A Faith Unafraid of the Hard Questions

by Andrew Forrest

I believe very strongly that the Christian faith has nothing to fear from hard questions. If what we believe is True, then it can withstand even the most intense cross-examination. In fact, I think we ought to welcome hard questions, because hard, honest questions are often used by God to bring people to faith. This was certainly the belief of the great missionary and evangelist E. Stanley Jones (1884-1973), friend to Gandhi and missionary to India. In his missionary work Jones often fearlessly debated with people who were hostile to Christianity, and in his most famous book he explains how he came to be unafraid of even the hardest questions about faith. Facts, he realized, are faith’s friends.


In his best-selling book The Christ of the Indian Road?(1925), Jones writes:

?I have found a good many nervous Christians since coming home who are afraid that this whole thing of Christianity might fall to pieces if someone should get too critical, or if science should get too scientific. Many of the saints are now painfully nervous. They remind me of a lady missionary with whom I walked home one night after a very tense meeting in a Hindu theater. She said, Mr. Jones, I am physically exhausted from that meeting tonight. When I asked her the reason she said, Well, I didn‘t know what they were going to ask you next, and I didn‘t know what you were going to answer, so I‘ve been siting up there in the gallery holding on to the bench with all my might for two hours, and I’m physically exhausted!? There are many like our sister who are metaphorically holding to their seats with all their might lest Christianity fall to pieces under criticism!

I have a great deal of sympathy with them, for I felt myself in the same position for a long time after I went to India. The whole atmosphere was acid with criticism. I could feel the acid eat into my very soul every time I picked up a non-Christian paper. Then there came the time when I inwardly let go. I became willing to turn Jesus over to the facts of the universe. I began to see that there was only one refuge in life and that was in reality, in the facts. If Jesus couldn‘t stand the shock of the criticism of the facts discovered anywhere, if he wasn‘t reality, the sooner I found out about it the better. My willingness to surrender Christ to the facts was almost as great an epoch in my life as my willingness to surrender to him?. I saw that [Jesus] was not a hothouse plant that would wither under the touch of criticism, but he was rooted in reality, was the very living expression of our moral and spiritual universe?he was reality itself?.

The only way to kill Christianity is to take it out of life and protect it. The way to make it shine and show its genius is to put it down in life and let it speak directly to life itself. Jesus is his own witness?.

I am therefore not afraid of the question hour, for I believe that Jesus underlies our moral and spiritual universe deeper than the force of gravity underlies our material universe.

from?The Christ of the Indian Road, by E. Stanley Jones

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Rodney July 20, 2016 - 8:29 am

There is a parenting application here. Depending on who you ask, something like 3/5 of all Christian teenagers leave the Faith when they exit the household, particularly those who end up on college campuses. According to J. Warner Wallace of Cold Case Christianity only 1/5 ever come back. I hope that I boldly and persistently train my children in the Truth, so that they will they will defend it when they are out on their own. I pray that I have the peace of mind that the Truth will prevail, no matter what they are exposed to.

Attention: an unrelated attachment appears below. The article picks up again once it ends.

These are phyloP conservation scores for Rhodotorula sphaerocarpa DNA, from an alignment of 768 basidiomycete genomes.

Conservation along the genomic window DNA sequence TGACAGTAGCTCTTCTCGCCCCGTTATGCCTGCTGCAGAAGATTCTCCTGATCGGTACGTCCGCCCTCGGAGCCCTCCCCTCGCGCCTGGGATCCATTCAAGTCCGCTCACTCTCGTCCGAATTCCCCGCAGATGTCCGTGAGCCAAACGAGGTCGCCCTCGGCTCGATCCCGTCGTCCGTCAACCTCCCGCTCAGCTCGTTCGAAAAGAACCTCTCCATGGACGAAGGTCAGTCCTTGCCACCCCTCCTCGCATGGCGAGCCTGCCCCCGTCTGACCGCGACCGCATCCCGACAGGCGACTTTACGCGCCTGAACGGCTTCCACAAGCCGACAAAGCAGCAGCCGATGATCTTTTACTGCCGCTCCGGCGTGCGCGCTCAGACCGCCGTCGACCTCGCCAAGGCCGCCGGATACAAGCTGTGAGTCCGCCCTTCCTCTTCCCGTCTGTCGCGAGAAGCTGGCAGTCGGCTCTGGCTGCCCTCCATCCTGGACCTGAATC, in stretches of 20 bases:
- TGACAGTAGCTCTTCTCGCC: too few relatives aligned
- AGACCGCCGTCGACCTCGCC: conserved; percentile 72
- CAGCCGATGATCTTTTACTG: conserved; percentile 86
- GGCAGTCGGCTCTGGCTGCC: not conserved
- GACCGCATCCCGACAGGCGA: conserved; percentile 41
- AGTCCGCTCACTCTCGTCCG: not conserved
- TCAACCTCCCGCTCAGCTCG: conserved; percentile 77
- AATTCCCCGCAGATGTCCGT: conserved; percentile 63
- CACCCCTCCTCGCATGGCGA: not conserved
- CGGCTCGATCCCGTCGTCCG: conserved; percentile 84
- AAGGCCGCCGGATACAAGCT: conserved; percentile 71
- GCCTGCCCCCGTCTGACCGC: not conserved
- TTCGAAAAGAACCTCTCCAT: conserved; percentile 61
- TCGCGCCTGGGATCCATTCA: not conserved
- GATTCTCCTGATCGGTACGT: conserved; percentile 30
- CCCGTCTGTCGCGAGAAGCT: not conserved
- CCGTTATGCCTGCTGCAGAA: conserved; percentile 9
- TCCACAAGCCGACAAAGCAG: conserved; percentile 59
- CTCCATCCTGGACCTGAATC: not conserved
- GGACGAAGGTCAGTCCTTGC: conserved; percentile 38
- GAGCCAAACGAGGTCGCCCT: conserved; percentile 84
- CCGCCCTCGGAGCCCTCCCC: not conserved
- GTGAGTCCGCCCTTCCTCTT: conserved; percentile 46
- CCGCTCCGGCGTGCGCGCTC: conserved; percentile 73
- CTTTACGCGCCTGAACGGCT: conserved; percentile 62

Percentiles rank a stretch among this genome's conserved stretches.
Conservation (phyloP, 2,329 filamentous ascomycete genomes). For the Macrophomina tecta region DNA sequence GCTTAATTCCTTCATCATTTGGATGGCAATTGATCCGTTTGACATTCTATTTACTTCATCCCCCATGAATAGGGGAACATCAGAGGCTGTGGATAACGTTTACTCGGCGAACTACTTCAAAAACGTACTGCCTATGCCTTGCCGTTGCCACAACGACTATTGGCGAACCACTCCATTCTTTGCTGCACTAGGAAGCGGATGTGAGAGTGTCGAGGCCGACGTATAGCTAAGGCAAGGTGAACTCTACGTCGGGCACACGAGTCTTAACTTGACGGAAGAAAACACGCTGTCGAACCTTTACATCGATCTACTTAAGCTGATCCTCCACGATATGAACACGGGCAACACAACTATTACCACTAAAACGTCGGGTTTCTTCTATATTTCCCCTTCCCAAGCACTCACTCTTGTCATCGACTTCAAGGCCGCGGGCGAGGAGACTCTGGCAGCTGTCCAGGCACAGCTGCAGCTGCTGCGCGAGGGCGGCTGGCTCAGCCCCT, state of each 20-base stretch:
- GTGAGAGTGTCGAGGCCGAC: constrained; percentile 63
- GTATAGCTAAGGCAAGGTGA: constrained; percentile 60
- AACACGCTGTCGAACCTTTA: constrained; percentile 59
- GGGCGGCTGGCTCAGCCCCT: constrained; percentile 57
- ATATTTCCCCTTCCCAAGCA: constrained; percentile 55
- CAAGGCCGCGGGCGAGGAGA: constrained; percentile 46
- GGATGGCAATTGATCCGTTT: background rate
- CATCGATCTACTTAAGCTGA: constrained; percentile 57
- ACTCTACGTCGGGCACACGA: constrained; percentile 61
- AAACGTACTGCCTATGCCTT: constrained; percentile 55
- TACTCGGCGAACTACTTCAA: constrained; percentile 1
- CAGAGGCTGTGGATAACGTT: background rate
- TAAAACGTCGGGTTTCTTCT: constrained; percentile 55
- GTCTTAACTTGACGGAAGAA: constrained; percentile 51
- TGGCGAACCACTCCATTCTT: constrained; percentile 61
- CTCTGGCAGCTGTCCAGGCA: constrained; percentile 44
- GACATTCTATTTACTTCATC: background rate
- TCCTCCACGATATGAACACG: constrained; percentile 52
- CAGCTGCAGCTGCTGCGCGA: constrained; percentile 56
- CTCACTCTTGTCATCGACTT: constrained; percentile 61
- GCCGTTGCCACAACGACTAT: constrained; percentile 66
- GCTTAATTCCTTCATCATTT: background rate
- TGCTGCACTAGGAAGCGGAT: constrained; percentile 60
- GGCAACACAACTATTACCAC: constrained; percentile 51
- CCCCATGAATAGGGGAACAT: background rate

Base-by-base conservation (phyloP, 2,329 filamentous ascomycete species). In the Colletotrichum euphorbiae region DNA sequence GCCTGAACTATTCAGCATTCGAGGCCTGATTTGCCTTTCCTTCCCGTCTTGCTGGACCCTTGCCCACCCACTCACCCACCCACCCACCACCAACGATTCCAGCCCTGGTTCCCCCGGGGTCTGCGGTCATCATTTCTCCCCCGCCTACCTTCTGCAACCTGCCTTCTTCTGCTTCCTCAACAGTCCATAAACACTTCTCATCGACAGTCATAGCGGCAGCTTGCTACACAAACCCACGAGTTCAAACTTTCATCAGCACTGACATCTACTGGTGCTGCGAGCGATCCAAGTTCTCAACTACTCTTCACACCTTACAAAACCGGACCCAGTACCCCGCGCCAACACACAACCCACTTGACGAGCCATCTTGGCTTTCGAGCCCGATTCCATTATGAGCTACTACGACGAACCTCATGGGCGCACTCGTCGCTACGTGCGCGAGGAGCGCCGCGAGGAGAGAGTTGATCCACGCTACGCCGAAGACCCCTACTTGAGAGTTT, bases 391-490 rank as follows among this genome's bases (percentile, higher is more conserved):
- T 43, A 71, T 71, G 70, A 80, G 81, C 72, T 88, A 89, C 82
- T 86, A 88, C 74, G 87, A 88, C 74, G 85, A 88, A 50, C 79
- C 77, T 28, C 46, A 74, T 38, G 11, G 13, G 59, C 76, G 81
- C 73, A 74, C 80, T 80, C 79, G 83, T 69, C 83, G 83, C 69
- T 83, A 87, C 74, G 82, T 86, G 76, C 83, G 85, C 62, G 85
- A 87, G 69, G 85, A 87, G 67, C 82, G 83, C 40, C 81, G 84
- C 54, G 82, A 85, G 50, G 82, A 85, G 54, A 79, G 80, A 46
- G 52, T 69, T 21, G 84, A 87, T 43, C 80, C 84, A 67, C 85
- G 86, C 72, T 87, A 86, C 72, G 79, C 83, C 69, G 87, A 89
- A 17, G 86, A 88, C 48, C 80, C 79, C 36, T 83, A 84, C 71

Andrew Forrest July 20, 2016 - 8:31 am

And, we should never ever discourage children from asking us tough questions, nor feel the pressure to have perfect answers. To some questions, “I don’t know” is the best response.

Also, we should be sure that our kids know that no matter what the question, someone else has already asked it. Many of the questions that skeptical people ask today were asked and dealt with by the Church Fathers 1500 years ago.

Paul July 20, 2016 - 11:44 am

I think when you are talking to someone about your faith, there are a few principals I try to stick with, when it comes to hard questions. They are:
1. Don’t be afraid to say, “I don’t know” or “I am not sure” or “I have been thinking about that”
2. Don’t act like you know it all or act like you are an expert on anything
2. It is best to listen more and talk less. At the end of the conversation, ask yourself if the conversation was more about them or you (in most cases, it would probably be better if it was more about them).
3. Lots of time it is good to answer a question with a question. Example might be – “That is a good question, what do you think?”
4. Try not to draw lines in the sand (be respectful of the other persons views or opinions and do not present you own view as an “absolute” truth – even if you think it is). There is often no right or wrong answer. And even if the other person has the wrong answer (in your opinion), don’t try to convince them they are wrong. Plant the seed of what you think is the right answer and let God do the rest.
5. If you think they are really off track, don’t let the conversation end in a negative way. Let them know that you have a different view, don’t mislead them into thinking you agree with them, but leave the conversation with a willingness and invitation to talk more about it. Don’t be judgmental or critical. Keep the conversation going.

The Hard Questions Have Already Been Asked | Andrew Forrest July 22, 2016 - 4:50 am

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